Bluebird moms inadvertently fuel wars between species

Extra hormones delivered to sons in tough times have far-reaching consequences

Male bluebird feeds female

BREEDING AGGRESSION   Among western bluebirds, harassed mothers tend to give extra hormones to their eggs, a gift that ends up leading to waves of hostile takeovers.

Alex Badyaev

Bluebird wars begin with the power of vexed moms in their nests.

Experiments show that female western bluebirds (Sialia mexicana) harassed by other species competing for nesting cavities tend to lay eggs with abundant testosterone, says evolutionary ecologist Renée Duckworth of the University of Arizona in Tucson.

Sons from these eggs grow up to be especially aggressive and likely to leave their parents’ territories far behind in seeking breeding space of their own, she and colleagues say in the Feb. 20 Science. When these restless, aggressive males discover new swaths of burned-over land, a paradise for bluebirds, they often drive away the milder-mannered mountain bluebirds (S. currucoides) that settled there first. The invaders can take over in just five or six generations.

In the roomy new habitat, western bluebird moms don’t juice up their eggs with extra hormones. In time, new generations of less aggressive, stay-nearby males replace the tough guys —until fights over nesting sites stress out the moms again.

Scientists have already determined that mothers matter, having profound influences over their offspring, says Ben Dantzer of the University of Michigan in Ann Arbor. “But we don’t know very much about their evolutionary and ecological consequences, especially in wild animals,” he says.  And, he adds, tracing any small, local process, mother-related or not, to its large-scale consequences for ecology is an achievement in itself.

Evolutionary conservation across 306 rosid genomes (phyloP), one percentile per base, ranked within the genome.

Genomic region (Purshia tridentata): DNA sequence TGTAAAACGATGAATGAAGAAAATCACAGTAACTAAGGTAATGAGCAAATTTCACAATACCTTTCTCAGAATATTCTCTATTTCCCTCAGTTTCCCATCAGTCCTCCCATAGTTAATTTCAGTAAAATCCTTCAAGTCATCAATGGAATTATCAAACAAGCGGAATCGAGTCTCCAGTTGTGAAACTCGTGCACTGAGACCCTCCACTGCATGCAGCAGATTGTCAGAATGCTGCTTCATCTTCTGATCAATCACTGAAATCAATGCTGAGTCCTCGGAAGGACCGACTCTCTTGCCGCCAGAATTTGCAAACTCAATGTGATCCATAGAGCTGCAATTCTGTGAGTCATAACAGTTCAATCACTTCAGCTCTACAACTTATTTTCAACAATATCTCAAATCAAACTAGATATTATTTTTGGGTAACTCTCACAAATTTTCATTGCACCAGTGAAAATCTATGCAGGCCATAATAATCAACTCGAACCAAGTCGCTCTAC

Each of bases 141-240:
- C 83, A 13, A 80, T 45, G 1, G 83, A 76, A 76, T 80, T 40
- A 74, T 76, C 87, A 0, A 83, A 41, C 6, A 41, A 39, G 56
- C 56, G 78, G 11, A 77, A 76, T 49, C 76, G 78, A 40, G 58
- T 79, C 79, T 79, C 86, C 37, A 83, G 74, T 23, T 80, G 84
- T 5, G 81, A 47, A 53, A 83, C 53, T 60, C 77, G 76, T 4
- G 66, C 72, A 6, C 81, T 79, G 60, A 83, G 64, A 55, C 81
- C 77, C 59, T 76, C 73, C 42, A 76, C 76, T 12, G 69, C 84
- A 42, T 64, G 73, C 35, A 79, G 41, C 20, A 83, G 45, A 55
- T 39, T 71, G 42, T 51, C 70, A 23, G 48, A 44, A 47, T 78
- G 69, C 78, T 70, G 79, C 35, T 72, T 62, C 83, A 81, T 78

Duckworth and her colleagues have been following large-scale bluebird wars between the western and mountain species in the northwestern United States for 15 years. Both species thrive where forest fires leave plenty of cavity-riddled damaged tree trunks for nesting and create new open space rustling with grasshoppers and caterpillars to eat.

TAKING OVER See how bluebird communities change after a fire creates a perfect habitat for warring species. Duckworth et al/Science 2015

Earlier research had hinted that western bluebird mothers’ hormone contributions to eggs might play a role in starting the waves of aggressive invaders. But to see what might cue that, Duckworth and colleagues set up extra nest boxes to take the pressure of competition off some females, but left others in a state of frequent squabbling.

The competition for the mothers doesn’t come from any bluebird species, Duckworth says. Blue-on-blue fights over nest cavities get settled before eggs start forming in the females’ bodies. Instead, the researchers saw other cavity-nesting species, particularly tree swallows, harass the western bluebirds during the egg-forming phase.

Hormone tests of eggs showed that western bluebird mothers facing more competition dosed their eggs with more testosterone and related compounds. In these clutches, the mothers laid eggs holding males earlier in the laying order, but all the offspring were hormonally nudged toward aggression.

The daughters tend to leave their home territory for new breeding spaces even without that hormone addition. So just what their mother’s tiffs with neighbors mean for females is something Duckworth hopes to find out.

Susan Milius is the life sciences writer, covering organismal biology and evolution, and has a special passion for plants, fungi and invertebrates. She studied biology and English literature.

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